?uestlove is referring to the increasingly prevalent philosophy that brand new material and chart action have become priority ingredients for some fans to purchase a ticket. He asserts it's no longer about improvisation and changing up the set list every evening, but more about presenting a carbon copy show night after night that's exactly what one's used to hearing.

"Our audience is about change, elevation, musicianship, virtuosity- they support that fully," he continues. "But the video generation isn't ready for that. They want to hear the album version or they want it just like the video. They want no additives, no preservatives and it's a shame really that the younger generation can't make something it's own. There's really not much loyalty left in that particular sound and there's contempt for anything historical. It doesn't cherish its resources as other cultures and art forms do. Kids right now are applying the term 'Old school' to anything that's more than three years old, like Wu Tang Clan and Snoop Doggy Dog. I'm like 'That's old school?' That's pretty much new to me! You're not going to be throwing the Beatles away just because they came out a few years ago, you know what I mean?"

Aside from trying to break outside that mold within the context of his group, ?uestlove has also sidestepped on several occasions to produce records for other artists. Not only has he added a dose of integrity to material by D'Angelo, Macy Gray, Joss Stone, Christina Aguilera and Justin Timberlake, but each of those artists went on to earn a balanced degree of acclaim and commercialism. Out of that pack, Stone has made the most recent breakthrough, and despite having a solid track record, such a runaway response still surprises ?uestlove.

"When I got word that Joss Stone was kind of hitting overseas and in Europe, I was shocked and had no clue she would," he admits. "I thought it was going to be yet another obscure artist from some place in America that I'm working with, but it's cool. I definitely felt vindication when D'Angelo won his 'Album of the Year' at the Grammy Awards in 2000. That was a happy moment being part of that and see him shine like he did and they all are doing."

No matter how often ?uestlove's production work has turned to gold, he's quick to note those projects are merely supplementary to his day job. Even though offers keep rolling in for work behind the boards, he's put the band at the top of the priority list and turning down more extracurricular work than he's been taking. "It sometimes becomes a task, but it's nothing that I can't handle," he reiterates. "I've definitely lessened my production duties in the past year or so simply because before I put more priority in my production work than I did in The Roots work just because I didn't think that The Roots could somehow get out of 300,000 record selling hell. But as soon as our fourth album had reached like 900.000 units in sales, I thought otherwise. It may have seemed like a fluke, but then our last album did a miraculous 750,000 sales and that confirmed I needed to keep developing this. As a result, I thought it was important to concentrate more on The Roots, which is a bummer because there are some artists that I want to work with. Building The Roots' brand name is something I really have to work on right now."

Recalling just how far the group has come throws ?uestlove back in time to his days at the Philadelphia High School for the Creative and Performing Arts. He reminisces to a period when the group's name was The Square Roots and how they used to compete in local talent competitions with groups like Boyz II Men. "Sometimes I miss it, believe it or not," he offers. "And even a bit past that when we lived in Europe between 1993 and 1995. That's when we got our kick-start simply because there was so much work for us over there, but the conditions were bad. There were three to a room in a two star hotel- somebody would have to sleep on the floor, somebody would have to take the mattress, and somebody has to take the pillow. Or someone would say 'I'm going to sleep on the bus because this room is too filthy.' That's a little different now because we can stay in a Four Seasons or a Hilton and everything's okay. I kind of miss that beginning period because it was an innocent time for us."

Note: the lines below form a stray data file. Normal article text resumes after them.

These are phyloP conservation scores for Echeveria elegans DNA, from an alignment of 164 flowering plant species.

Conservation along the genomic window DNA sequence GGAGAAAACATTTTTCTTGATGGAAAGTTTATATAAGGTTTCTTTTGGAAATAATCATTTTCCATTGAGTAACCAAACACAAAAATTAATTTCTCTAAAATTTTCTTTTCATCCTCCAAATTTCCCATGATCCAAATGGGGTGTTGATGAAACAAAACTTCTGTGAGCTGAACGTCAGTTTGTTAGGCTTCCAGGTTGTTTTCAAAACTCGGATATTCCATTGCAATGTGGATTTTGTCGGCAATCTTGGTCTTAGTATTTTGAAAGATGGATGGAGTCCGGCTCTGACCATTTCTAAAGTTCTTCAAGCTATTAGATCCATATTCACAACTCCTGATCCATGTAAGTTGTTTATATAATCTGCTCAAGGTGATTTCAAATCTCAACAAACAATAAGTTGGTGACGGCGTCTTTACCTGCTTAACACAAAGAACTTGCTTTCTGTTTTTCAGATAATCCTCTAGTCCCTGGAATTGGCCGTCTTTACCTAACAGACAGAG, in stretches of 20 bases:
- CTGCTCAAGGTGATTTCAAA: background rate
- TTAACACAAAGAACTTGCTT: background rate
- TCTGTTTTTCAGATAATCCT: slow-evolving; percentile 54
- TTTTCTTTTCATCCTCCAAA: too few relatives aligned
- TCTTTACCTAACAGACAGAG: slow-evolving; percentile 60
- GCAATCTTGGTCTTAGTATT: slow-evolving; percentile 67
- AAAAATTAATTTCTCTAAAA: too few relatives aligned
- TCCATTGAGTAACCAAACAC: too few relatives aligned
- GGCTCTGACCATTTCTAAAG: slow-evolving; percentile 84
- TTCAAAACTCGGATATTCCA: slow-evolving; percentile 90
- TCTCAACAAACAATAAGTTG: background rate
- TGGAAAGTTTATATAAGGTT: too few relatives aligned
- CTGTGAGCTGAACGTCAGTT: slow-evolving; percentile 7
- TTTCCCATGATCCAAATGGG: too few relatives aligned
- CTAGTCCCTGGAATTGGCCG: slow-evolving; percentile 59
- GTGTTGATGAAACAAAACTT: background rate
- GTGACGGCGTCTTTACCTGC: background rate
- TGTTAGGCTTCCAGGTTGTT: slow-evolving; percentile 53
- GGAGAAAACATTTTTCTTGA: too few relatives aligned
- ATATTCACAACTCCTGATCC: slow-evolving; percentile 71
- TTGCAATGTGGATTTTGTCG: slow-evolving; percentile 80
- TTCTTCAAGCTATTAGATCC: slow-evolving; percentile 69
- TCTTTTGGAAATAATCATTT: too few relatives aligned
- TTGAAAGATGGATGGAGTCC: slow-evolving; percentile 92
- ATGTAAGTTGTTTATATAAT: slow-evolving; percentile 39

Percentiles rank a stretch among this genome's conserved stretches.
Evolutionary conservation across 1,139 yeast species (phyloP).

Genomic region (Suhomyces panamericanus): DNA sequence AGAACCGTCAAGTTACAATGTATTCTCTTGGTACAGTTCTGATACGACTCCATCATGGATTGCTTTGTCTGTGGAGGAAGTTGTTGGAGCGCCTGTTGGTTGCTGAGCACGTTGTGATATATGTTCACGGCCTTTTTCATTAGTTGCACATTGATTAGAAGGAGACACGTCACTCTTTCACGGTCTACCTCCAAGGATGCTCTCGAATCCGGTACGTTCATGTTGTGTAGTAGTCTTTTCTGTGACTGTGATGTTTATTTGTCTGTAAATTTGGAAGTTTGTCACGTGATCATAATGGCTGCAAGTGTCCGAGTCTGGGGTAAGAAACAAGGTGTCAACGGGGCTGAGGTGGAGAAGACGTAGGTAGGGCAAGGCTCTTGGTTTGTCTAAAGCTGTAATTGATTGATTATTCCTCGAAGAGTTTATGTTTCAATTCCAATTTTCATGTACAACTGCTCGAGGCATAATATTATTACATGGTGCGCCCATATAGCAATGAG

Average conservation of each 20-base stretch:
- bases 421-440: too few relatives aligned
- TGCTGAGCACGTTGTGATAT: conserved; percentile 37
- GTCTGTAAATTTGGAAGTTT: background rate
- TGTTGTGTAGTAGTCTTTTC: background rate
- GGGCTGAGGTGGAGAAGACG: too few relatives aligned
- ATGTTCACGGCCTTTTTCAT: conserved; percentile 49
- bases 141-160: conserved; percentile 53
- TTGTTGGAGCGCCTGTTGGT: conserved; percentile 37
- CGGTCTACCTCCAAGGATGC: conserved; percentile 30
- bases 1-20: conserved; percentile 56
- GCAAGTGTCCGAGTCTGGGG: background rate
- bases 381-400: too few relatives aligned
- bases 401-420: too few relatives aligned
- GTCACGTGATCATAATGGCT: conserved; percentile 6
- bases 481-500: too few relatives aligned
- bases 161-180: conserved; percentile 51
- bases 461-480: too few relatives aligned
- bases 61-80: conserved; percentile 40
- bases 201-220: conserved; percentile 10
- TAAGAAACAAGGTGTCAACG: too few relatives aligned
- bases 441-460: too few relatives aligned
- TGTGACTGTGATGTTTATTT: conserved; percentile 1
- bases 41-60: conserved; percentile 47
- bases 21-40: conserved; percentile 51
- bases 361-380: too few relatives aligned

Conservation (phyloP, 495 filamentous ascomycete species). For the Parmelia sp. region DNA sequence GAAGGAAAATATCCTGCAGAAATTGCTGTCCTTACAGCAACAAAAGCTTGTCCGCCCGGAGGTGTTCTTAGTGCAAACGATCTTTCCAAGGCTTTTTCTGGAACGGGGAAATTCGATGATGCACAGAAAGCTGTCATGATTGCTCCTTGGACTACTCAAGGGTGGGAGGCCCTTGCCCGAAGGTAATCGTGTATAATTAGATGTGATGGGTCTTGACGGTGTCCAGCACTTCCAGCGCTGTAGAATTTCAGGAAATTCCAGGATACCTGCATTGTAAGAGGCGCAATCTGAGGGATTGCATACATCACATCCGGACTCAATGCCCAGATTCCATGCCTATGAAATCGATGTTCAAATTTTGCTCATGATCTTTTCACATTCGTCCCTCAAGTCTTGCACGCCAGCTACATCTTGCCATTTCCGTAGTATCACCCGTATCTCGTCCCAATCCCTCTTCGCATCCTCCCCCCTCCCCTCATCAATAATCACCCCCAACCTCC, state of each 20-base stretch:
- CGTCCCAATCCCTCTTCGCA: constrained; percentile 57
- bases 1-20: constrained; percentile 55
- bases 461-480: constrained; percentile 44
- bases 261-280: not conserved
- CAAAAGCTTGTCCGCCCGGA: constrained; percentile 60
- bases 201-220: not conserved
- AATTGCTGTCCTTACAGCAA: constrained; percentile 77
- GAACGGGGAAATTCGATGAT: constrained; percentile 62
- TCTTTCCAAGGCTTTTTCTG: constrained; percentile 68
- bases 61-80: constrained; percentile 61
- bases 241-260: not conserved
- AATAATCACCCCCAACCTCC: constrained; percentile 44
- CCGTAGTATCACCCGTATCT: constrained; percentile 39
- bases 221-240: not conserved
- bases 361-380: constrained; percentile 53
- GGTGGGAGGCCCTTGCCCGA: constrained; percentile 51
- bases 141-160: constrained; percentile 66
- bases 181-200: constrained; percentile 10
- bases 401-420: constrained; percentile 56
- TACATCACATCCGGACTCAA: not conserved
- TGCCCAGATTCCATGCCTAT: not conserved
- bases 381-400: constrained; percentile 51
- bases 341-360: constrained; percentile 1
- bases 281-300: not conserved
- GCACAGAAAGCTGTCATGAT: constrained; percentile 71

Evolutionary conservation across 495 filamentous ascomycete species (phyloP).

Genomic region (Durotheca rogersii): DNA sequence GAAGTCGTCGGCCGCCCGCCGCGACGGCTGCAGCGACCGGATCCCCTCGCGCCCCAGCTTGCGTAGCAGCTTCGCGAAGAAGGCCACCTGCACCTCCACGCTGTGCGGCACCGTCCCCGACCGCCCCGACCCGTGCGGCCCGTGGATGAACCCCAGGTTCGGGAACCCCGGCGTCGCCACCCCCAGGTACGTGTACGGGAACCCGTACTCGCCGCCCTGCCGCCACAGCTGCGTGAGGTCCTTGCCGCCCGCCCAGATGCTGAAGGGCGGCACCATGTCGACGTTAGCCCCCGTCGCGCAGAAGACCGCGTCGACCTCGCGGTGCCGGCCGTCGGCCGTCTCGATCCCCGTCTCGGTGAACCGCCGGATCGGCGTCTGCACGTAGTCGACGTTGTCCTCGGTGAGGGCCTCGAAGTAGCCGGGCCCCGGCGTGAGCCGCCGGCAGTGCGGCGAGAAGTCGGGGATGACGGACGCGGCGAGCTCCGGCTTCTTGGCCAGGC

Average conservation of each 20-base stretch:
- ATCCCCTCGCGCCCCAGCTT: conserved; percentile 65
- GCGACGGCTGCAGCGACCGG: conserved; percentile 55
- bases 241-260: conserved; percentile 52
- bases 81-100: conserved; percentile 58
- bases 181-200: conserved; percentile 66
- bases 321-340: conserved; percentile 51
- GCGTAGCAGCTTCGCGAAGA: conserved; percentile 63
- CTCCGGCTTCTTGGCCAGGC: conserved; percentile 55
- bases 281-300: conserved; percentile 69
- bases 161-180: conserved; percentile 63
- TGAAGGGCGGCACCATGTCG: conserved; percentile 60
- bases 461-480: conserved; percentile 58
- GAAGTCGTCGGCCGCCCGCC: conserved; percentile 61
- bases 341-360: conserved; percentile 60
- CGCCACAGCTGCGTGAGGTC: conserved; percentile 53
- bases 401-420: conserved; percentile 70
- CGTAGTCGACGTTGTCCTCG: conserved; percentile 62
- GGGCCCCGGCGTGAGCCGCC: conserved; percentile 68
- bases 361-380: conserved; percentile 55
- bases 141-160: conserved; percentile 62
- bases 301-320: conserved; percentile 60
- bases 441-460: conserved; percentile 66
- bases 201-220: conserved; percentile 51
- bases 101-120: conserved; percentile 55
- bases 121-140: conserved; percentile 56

The guys may never be able to reclaim those early days, but one element that cheers ?uestlove right back up again is the realization of the group's longevity. The fact that he can recall days of competing with boy bands that have long been brushed under the rug is a testament to The Roots' endurance. And besides just lasting, the group has become quite influential on modern day acts focused on musicianship and genre fusion. But how does it continue to define the trends rather than follow them?

"I actually asked Prince the same thing and I framed it around the period between 1999 and Sign of the Times," ?uestlove shares. "I asked him 'How did you do it?' and he said 'You just keep working. Not everything comes up a royal flush, but if you work on 30 songs, you're guaranteed that three of them are going to be excellent.' I just think that we surround ourselves with the right group of people who sort of play judge and jury. Sometimes your feelings get hurt- you present a song that you think is incredible and none of them are doing cartwheels over it, but I've just always credited us for not hanging around a bunch of 'Yes' men. They're people that actually care about the group. If they don't like it, it gets trashed or worked on again."

Besides going through a carefully scrutinized approval process, The Roots have also stayed in the game so long simply because of their tireless work ethic. Song ideas are always being generated, future plans are continuously being brainstormed and even when the gang doesn't have a new record to promote, everyone's on the road refining their chops. "We're always working, working, working!" ?uestlove concludes with pride. "Our motto is 'Sleep is the cousin of death.' We can sleep when we're dead. There's too much work to do!"

And lots of two-way pager and cell phone companies to win over that still haven't used The Roots' music as ring tones…